The Fox and the Stork

In ancient Greece, as fables tell,
A Stork and Fox did neighbors dwell.
They were good friends, as friendship goes;
Although upon each other's toes
They often trod, yet I must say,
'Twas always in a friendly way,
One day, the Fox in language fine,
Invited Mistress Stork to dine.
Upon the grass, beneath the shade,
An overhanging ilex made;
In delicate, and rich array,
The dinner hot, and smoking lay.
Then Master Fox, the cunning elf,
Bade Mistress Stork, "to help herself."
The Fox was hungry, and the Stork,
Could play a lively knife and fork;
But now, to her intense dismay,
Could not exactly see the way;
For soup in shallow dishes there,
Composed alone the bill of fare!
And Mistress Stork with slender bill,
Had much ado, her beak to fill;
Could hardly get a single drop,
To ease her hungry, empty crop; -
While Master Fox, snuffed up the breeze,
And lapped the toothsome soup with ease.
Then with a sigh of deep content,
A look on Mistress Stork he bent;
Lay back upon the grass beneath,
And sweetly smiling, picked his teeth.
Now Mistress Stork was cunning too:
And did not make a great to-do,
But smiling at the Fox's prank,
Arose, the wicked rogue to thank.
She said with look and voice serene,
And all the grandeur of a Queen;
"Dear Master Fox, politeness true,
I'm sure, is only found in you;
Thanks for your courtesy so rare,
And for your rich, and dainty fare.
To-morrow, will my birthday be,
And you must come, and dine with me.
To me, indeed, you're like a brother,
And one good turn deserves another."
Then pluming with a stately grace,
Her snowy feathers, - left the place.
The morrow came, a lovely day;
And Master Fox, in grand array;
Attired in many a gorgeous hue,
With jacket red, and trousers blue;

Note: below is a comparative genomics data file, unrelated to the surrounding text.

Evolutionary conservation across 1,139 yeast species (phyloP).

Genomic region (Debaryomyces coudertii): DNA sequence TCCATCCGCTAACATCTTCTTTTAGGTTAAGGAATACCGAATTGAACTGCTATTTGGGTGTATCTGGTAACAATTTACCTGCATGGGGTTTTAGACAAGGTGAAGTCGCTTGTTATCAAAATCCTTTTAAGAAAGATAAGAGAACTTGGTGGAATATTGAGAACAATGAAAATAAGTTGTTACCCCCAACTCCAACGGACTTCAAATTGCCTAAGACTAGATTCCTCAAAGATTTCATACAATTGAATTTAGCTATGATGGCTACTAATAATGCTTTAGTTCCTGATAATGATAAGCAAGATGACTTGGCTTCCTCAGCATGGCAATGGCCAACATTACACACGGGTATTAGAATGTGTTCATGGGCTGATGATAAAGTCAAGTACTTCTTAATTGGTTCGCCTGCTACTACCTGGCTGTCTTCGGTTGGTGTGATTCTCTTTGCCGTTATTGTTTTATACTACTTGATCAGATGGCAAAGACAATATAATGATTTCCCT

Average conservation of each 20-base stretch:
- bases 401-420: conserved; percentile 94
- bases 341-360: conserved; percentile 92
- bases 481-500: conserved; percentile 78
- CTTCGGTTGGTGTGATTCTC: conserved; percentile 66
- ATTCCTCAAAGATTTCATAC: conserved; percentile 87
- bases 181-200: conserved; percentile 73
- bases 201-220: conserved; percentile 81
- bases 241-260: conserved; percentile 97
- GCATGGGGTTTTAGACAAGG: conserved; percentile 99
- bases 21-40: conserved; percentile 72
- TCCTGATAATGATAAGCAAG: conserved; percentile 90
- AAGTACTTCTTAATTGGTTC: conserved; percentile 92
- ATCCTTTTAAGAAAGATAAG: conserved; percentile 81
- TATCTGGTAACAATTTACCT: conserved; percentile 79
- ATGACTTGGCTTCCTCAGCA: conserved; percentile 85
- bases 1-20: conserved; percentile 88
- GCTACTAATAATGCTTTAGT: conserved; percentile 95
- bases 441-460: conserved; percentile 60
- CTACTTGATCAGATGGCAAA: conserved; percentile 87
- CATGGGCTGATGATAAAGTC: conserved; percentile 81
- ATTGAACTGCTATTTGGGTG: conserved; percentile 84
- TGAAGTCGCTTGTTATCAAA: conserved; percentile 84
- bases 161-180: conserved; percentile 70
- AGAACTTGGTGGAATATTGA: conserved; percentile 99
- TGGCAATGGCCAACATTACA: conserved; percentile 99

And dainty tread, and full of talk,
Arrived to dine, with Mistress Stork.
She led him to a sculptured stone,
Part of a temple overthrown;
The fragment of an ancient shrine,
Where Gods of old, were wont to dine.
And soon, a modest Rabbit maid,
Upon the stone, the dinner laid.
But what has come to Reynard now,
And why that cloud upon his brow?
With haggard eyes - upon the stone,
He sees - all lovely - but alone!
With slender neck of wondrous grace,
A noble, pure Etruscan vase!
Then bending low her graceful head,
Sweet Mistress Stork to Reynard said:
"Dear friend, sit by, and eat I pray.
Your appetite seems poor to-day.
I'm sure that what you eat with me
With you can never disagree.
I know, 'tis modesty alone,
That makes you gnaw that nasty bone;"
(A bone, the wretched Fox had found,
Picked clean, and bare, upon the ground.)
"Come now, be sociable and gay,
And eat as you did yesterday."
This said - she dipped her slender bill,
Deep in the vase, and ate her fill;
One eye on Master Fox the while,
Who watched her with a hungry smile;
And licked the crumbs of meat that fell,
Where Mistress Stork had dined so well.
And now the Fox, with smile and bow,
And stomach void, and humble brow;
Got up to take his leave at last,
And go where he could break his fast.
"Dear friend," said he, "I own with shame,
That I have sadly been to blame;
The silly joke, I thought to play,
You have repaid me well to-day.
All empty home, I justly go,
And how it feels, you've made me know.
When next, you dine with me, you'll find,
The dinner strictly to your mind.
For every one, is like to mend,
Who gets as good, as he does send;
And jokers, cannot well complain,
If jokes are played on them again."
So saying - Reynard, faint and pale,
Went sadly off with drooping tail;
And never more, whate'er his talk,
Attempted tricks, with Mistress Stork!
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